Friday, November 25, 2011

Want a challenge? Run for GOP ward boss

I found this posting from Crain's Greg Hinz via Newsalert last night. Then I made sure I wrote a post about this at my neighborhood blog, The Sixth Ward. Every ward in Chicago during a presidential primary elects a party committeeman to represent Democrats, Republicans and even the Green Party since in Illinois they're considered a major party though not as major as the Ds & Rs. All the same Hinz makes a plea for Republicans to run for these positions.

BTW, a committeeman here can be referred to as a "ward boss" regardless of your party:
Doug Ibendahl, a former attorney for the state GOP, has been waging a bit of a one-man campaign to drum up interest in the job of Republican ward committeeman as part of an effort to spark some grassroots activity. The local party chiefs will be elected in the March primary, and snagging a spot is surprisingly easy.

Mr. Ibendahl notes that getting on the ballot requires the signatures of no more than 30 registered voters in most city wards. And actually getting elected can take almost as few.

In 2008, for instance, 3rd Ward GOP committeeman winner Bobbie Johnson had just 65 votes to his opponent's 57. Linda Rockett won 40-26 in the 9th Ward and Margaree Jackson just 47 in the 28th Ward.

Now, all of those admittedly are predominantly African-American wards, in which Republicans are as scarce as elephants. But hey, fame costs. So move, already.

Besides, it really doesn't take a ton of votes to win almost anywhere. Up on the lakefront 49th Ward, for instance, winner Robert Shearer garnered just 274 votes.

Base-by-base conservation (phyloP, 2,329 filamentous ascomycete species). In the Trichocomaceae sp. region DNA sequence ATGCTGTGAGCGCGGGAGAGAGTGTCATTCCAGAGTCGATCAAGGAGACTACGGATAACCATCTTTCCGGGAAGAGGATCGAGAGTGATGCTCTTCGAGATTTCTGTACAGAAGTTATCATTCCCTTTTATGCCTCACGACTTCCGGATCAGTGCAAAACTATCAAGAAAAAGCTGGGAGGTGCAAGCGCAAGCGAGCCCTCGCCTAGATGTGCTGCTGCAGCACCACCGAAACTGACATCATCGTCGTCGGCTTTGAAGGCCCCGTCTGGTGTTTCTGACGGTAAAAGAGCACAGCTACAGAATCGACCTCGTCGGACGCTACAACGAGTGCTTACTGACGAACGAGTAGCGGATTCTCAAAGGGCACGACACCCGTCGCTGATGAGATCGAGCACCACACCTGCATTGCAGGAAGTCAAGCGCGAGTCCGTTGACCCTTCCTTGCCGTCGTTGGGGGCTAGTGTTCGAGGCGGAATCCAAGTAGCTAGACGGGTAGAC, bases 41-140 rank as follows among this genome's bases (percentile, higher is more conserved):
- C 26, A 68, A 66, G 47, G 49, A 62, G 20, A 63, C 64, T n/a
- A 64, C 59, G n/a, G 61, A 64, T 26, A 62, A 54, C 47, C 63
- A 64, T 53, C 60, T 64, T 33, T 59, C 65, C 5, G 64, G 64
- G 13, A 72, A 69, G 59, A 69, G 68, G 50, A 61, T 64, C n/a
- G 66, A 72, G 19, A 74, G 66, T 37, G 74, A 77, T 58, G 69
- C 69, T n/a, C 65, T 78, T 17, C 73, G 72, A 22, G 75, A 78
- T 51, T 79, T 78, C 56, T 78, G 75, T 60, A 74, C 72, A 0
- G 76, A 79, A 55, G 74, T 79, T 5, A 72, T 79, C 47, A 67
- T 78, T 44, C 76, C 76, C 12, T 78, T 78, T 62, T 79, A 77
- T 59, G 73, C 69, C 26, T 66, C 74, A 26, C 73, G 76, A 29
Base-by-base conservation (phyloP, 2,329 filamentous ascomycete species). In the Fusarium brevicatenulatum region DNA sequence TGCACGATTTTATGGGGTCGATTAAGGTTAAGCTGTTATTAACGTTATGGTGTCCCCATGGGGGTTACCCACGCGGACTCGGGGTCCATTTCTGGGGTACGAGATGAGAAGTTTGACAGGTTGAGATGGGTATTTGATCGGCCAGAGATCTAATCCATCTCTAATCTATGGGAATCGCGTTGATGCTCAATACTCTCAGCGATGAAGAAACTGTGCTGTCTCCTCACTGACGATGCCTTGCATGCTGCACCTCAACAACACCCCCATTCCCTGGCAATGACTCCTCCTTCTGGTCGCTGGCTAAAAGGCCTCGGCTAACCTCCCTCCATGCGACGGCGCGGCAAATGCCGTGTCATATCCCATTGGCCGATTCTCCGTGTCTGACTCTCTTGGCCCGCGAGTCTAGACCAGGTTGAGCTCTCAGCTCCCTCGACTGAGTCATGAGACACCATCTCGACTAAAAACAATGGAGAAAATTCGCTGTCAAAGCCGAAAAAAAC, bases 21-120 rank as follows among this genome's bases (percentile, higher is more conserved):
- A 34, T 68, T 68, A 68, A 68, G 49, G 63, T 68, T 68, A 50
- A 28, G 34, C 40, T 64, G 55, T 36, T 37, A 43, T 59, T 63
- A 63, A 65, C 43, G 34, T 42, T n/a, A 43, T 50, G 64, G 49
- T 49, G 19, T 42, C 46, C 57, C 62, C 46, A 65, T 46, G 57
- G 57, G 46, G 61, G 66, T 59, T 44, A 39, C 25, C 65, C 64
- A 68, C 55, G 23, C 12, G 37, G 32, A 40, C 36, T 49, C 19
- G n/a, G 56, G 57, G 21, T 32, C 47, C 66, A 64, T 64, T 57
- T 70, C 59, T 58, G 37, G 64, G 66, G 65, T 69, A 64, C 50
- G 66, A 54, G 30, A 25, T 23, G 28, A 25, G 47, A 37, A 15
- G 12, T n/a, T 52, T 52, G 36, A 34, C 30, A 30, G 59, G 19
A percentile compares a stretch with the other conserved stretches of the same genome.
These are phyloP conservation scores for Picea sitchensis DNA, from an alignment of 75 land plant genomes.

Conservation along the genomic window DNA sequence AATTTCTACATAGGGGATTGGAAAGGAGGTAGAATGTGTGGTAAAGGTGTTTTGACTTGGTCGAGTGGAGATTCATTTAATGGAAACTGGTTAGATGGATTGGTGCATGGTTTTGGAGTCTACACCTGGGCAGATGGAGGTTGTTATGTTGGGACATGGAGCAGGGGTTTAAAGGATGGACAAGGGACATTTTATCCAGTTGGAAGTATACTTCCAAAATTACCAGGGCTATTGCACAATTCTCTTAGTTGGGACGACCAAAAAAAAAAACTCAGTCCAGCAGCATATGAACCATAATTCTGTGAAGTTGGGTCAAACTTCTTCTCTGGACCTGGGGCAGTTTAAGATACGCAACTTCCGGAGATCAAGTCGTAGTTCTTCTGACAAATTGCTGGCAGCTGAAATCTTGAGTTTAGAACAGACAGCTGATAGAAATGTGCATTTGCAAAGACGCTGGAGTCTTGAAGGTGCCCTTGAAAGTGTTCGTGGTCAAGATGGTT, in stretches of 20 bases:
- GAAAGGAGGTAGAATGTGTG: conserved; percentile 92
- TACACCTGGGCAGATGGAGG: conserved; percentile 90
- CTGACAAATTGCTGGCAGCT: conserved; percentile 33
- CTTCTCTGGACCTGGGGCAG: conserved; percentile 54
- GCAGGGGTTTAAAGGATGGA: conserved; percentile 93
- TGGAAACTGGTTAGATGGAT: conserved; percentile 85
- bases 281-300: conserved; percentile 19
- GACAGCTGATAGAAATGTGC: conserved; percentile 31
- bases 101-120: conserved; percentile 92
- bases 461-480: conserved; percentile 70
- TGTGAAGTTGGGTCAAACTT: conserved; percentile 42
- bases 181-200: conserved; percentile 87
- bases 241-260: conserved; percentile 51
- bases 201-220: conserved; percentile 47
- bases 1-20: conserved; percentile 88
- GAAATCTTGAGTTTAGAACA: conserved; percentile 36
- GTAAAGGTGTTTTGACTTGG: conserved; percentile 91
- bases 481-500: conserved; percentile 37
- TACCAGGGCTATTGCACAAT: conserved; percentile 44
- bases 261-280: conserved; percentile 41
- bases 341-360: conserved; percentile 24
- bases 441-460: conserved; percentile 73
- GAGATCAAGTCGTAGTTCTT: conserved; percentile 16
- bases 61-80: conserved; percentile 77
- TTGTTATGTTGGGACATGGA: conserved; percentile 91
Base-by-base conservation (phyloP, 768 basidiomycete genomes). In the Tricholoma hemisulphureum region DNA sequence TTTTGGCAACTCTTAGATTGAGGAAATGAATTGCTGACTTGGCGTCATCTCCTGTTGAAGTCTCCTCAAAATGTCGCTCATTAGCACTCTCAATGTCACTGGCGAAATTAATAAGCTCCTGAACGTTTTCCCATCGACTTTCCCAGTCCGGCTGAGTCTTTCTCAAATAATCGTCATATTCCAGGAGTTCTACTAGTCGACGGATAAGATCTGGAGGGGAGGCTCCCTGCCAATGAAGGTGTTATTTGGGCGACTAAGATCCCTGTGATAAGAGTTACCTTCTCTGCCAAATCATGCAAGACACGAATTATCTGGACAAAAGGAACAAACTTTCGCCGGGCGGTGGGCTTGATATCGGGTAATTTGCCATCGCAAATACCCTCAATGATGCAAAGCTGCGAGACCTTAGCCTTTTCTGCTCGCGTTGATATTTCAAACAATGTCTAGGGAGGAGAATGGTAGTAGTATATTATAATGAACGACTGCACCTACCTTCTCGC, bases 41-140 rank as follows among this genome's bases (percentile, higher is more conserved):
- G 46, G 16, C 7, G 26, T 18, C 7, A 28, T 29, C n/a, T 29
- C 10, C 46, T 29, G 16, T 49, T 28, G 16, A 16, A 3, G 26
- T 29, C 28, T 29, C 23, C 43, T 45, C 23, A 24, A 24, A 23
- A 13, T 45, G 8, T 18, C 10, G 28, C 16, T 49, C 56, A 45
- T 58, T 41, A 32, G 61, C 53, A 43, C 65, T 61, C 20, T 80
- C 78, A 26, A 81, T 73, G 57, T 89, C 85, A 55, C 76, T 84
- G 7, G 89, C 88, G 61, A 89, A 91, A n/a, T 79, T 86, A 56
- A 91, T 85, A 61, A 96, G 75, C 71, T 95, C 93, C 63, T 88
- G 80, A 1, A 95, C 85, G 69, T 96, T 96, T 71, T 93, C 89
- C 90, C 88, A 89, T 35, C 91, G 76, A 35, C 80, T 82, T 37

Then there was the wild 25th Ward contest, pitting Dennis DuBois against Hector Escarzaga Jr. and Billy Ying Fook Moy. Who says there's no diversity in the Republican Party. (Mr. DuBois won, with 162.)

So here's your chance, folks, to be a big shot, have your own personal soap box and get on Sarah Palin's Christmas card list. You might even help rebuild a second party in distinctly one-party Chicago.
Then over at The Sixth Ward I threw this point out there:
Though I would expect that well no one should aspire to be on Mrs. Palin's Christmas card list. Now if she were to pay a visit to Chatham for example or even Englewood now hopefully that should give any aspiring Republican activist some pull! Either way you still have time to circulate petitions just pay a visit to the Chicago Board of Elections for more information!
It's OK to get the attention of prominent Republicans or Democrats but from either side Black neighborhoods should get attention. Not saying either should provide a one-size-fits-all solution to all problems because there's no such thing, however, Democrats seem to be the only one doing the talking on depressed urban areas. So yeah if you're running for ward committeeman in our city I hope that you can bring in some pull and not just be seen just to be seen.

BTW, since Republicans are very much minorities in Chicago it doesn't take too many petition signatures to run for this volunteer position. Sometimes even less votes, especially if you're unopposed!

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